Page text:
Professional and Legal fees are deductible if incurred for the preservation of income. This deduction is no longer allowed on your Federal return. However, it may be deductible on your State return.


Miscellaneous Deductions

The following deductions are no longer allowed on your Federal return. However, they may be deductible on your State return.

  • Union dues, non-reimbursed employee business expenses (including auto expenses, work tools and uniforms), professional journals and income producing expenses.

  • Non-reimbursed business miles are deductible at 57.5 cents per mile in 2020.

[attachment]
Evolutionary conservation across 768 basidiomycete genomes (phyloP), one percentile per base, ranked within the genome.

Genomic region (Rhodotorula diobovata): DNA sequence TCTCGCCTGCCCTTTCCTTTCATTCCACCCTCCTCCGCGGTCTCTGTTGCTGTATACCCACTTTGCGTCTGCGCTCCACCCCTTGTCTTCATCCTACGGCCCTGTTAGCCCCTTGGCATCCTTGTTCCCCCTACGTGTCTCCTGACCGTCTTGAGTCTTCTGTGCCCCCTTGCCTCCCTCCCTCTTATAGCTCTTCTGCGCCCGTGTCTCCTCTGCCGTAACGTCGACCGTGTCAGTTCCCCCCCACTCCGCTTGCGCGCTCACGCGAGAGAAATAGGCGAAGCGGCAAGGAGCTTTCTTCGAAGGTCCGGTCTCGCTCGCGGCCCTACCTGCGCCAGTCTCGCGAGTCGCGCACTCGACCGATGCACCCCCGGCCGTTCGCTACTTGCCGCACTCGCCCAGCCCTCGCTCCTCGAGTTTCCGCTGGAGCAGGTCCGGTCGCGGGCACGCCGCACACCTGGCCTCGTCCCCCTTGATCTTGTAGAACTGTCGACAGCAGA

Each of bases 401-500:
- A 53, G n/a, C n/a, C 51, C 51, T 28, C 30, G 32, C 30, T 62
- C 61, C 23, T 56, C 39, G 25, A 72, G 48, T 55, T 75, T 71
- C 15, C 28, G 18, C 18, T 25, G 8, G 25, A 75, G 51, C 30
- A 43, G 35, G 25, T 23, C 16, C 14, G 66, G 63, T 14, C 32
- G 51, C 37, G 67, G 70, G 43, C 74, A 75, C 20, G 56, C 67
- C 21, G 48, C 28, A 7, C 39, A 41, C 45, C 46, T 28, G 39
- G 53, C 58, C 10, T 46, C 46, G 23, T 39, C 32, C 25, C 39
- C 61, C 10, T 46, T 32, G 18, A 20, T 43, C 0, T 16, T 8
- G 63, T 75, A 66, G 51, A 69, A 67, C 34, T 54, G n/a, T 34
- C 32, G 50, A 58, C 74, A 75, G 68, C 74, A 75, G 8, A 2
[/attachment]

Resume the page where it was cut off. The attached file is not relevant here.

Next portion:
• No deduction will be allowed for travel to conventions or seminars if not related solely to your trade or business.

  • Business meals are 50% deductible.

  • Losses in traditional or Roth IRA’s if distributed, may be deductible – certain restrictions apply.

  • The above miscellaneous deductions must exceed 2% of Adjusted Gross Income.

  • Itemized deductions may be phased out based on income.

Deduction of expenses for elementary and secondary school teachers- Maximum $250 single filer and $500 joint filers.


NEW- Qualified businesses may be able to deduct 20% of qualified business income from your trade or business. Restrictions apply.


Retirement Accounts